The relationship between Lusophone countries—former colonies of Portugal that speak Portuguese—and Portugal is at the forefront of many studies. The relationship between these countries is fairly positive (Portugal retains economic and diplomatic ties with some of its former colonies) and many individuals in former Lusophone countries immigrate to Portugal to seek better opportunities. However, there seems to be a difference in the experiences of Brazilian immigrants and immigrants from other Lusophone countries, and some believe there is a “special relationship” between Brazil and Portugal. This thesis seeks to compare these differences and evaluate if there is indeed a special relationship that favors Brazilian immigrants.
The author conducts a literature review, a quantitative data analysis of previous studies, and distributes an original survey to six Brazilian immigrants in Portugal.
The literature review reveals that Brazilian immigrants receive preferential treatment in the legal context as opposed to other Lusophone immigrants. Based on the annual SEF (the Portuguese equivalent to Homeland Security) report, Brazilian immigrants have been increasing in number far more than other Lusophone countries. While economic and political crises in Brazil might explain the recent influx of Brazilian immigrants, Brazilian immigrants receive more “golden visas” than other Lusophone immigrants. These golden visas are a part of the Golden Resident Program; the program eases and expedites the process of immigration for immigrants who will invest in Portugal, usually white, upper-class individuals. Furthermore, a statute from a treaty between Brazil and Portugal gives another avenue to speed up the process of immigration; Brazilian immigrants are given leniency on visa requirements.
This treaty also has provisions for the education of Brazilian immigrants. A study done by Merçon reveals that the University of Algarve in Portugal places special emphasis on recruiting international students that spoke Portuguese. The study discusses the possibility that Brazilian students are preferred over other international students because of more financial wealth.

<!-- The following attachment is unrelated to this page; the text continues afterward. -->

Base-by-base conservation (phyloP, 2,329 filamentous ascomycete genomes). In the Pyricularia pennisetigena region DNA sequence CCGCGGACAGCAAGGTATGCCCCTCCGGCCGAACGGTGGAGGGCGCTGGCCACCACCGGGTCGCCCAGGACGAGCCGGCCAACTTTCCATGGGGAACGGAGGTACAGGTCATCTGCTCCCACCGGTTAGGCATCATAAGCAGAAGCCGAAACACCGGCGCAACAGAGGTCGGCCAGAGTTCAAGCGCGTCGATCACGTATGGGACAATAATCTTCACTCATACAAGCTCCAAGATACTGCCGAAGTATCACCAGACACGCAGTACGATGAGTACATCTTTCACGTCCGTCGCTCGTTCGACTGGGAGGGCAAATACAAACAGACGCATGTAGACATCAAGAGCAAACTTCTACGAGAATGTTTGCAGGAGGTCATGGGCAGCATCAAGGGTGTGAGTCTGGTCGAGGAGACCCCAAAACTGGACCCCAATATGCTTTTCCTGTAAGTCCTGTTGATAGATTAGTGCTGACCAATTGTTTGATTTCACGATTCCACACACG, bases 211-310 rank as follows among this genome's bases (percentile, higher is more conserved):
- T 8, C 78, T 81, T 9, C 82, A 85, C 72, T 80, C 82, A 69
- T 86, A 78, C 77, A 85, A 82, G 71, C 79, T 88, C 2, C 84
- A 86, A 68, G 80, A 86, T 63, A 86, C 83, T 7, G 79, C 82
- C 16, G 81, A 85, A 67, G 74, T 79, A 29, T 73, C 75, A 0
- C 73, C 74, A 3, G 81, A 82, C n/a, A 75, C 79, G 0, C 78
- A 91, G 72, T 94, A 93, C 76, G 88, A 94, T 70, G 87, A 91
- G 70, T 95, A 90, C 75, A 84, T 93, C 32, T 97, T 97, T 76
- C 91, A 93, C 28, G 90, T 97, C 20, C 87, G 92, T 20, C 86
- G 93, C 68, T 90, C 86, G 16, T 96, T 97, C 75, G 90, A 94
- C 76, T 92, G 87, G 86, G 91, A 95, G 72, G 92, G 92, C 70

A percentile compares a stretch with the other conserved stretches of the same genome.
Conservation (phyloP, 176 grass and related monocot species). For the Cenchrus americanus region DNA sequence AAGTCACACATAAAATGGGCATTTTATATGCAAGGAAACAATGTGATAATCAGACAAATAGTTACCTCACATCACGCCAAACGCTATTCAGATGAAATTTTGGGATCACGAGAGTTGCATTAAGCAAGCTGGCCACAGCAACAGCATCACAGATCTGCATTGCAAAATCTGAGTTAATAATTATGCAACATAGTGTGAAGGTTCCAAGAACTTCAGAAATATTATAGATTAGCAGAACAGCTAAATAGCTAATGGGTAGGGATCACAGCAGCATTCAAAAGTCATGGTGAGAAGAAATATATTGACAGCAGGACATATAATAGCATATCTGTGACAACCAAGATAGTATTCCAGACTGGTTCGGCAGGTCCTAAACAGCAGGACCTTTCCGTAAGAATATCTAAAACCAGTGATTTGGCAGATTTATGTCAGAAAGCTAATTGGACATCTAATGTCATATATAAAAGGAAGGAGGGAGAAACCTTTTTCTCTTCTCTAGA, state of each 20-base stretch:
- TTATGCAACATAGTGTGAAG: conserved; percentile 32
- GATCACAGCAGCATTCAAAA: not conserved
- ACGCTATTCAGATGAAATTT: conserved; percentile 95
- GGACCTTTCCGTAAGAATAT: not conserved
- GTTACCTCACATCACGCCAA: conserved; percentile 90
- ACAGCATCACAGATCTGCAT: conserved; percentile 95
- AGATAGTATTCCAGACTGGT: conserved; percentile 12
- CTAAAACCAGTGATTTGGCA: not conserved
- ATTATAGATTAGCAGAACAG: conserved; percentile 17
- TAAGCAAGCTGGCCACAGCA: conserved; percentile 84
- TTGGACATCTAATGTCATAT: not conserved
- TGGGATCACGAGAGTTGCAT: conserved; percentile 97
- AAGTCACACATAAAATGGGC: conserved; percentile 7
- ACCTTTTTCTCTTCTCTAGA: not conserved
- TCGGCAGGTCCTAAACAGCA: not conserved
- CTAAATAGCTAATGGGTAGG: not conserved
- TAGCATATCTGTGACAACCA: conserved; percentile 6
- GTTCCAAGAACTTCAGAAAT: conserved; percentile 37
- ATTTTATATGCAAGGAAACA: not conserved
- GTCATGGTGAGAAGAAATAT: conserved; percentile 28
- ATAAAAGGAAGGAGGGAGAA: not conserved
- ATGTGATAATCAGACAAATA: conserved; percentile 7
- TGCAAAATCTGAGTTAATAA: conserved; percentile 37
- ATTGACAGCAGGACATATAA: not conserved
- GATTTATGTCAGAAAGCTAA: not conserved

The literature review also revealed that Brazilians sent more money back to their home country, however, the data on this is not thorough enough to accurately determine if this is due to a “special relationship” between Brazil and Portugal.
In order to assess if the special relationship is true, the author looks at the economic experiences of all immigrants. Immigrants as a whole earned lower salaries than native Portuguese citizens; however, Brazilians deviated from the average salary of immigrants more than other Lusophone immigrants. While this might suggest that there is a special relationship between Brazil and Portugal, a study by Blanco dos Santos reveals a more nuanced answer. Brazilian immigrants felt they were discriminated against by society, but felt that the structured organizations in society were fair. Thus, the study discovered that socially, Brazilian and African immigrants were treated similarly, however, the special relationship played a role in the “fairness” that Brazilian immigrants felt in the structured society of Portugal.
The raw data analysis reveals that Brazilian immigrants were more highly educated and earned a higher household income than other Lusophone immigrants. Most Brazilian immigrants surveyed were employed and were able to find more stable, full-time employment than other Lusophone immigrants. While Brazilian immigrants seem to have more stable opportunities, other Lusophone immigrants were more certain of their living situations improving than Brazilian immigrants.
The author’s survey reveals that due to the career barriers and prejudice that Brazilian immigrants face in Portuguese society, there is not much evidence for a special relationship between Brazil and Portugal. The participants of the survey discussed that while they moved to Brazil for more education and career opportunities, there are still some barriers to securing a job. Participants were able to connect easier with other Brazilians than Portuguese nationals (as they felt some prejudice from Portuguese individuals), however, they felt a general acceptance by Portuguese citizens. The author highlights that the participants were white, middle-class Brazilians, thus their experiences might deviate from lower-class Brazilian immigrants.
The author concludes that there is a difference in the experiences of Brazilian and other Lusophone immigrants. This difference favored Brazilian immigrants; they had higher education, household income, and full-time employment levels than other Lusophone immigrants. The author argues that these advantages are due to less racial discrimination that Brazilians face. While this study did not examine the effects of race on the experience of immigrants in Portugal, the author highlights that future research should be done to understand the full extent of this factor. Nonetheless, the author finds evidence of a special relationship between Brazil and Portugal—but only in the legal context. This special relationship does not carry over into Portuguese society; Brazilian immigrants face societal discrimination in Portuguese society. Overall, there are many gaps in research regarding Portugal, and the Brazilian and other Lusophone immigrants’ experience.
Grace Phair Montgomery is a graduate from the College of Social Science and Public Policy at Florida State University. This post is a summary of Grace’s honors thesis, written by COSSPP blog intern Jacqueline Rao. You can learn more about Grace here. You can learn more about this project here.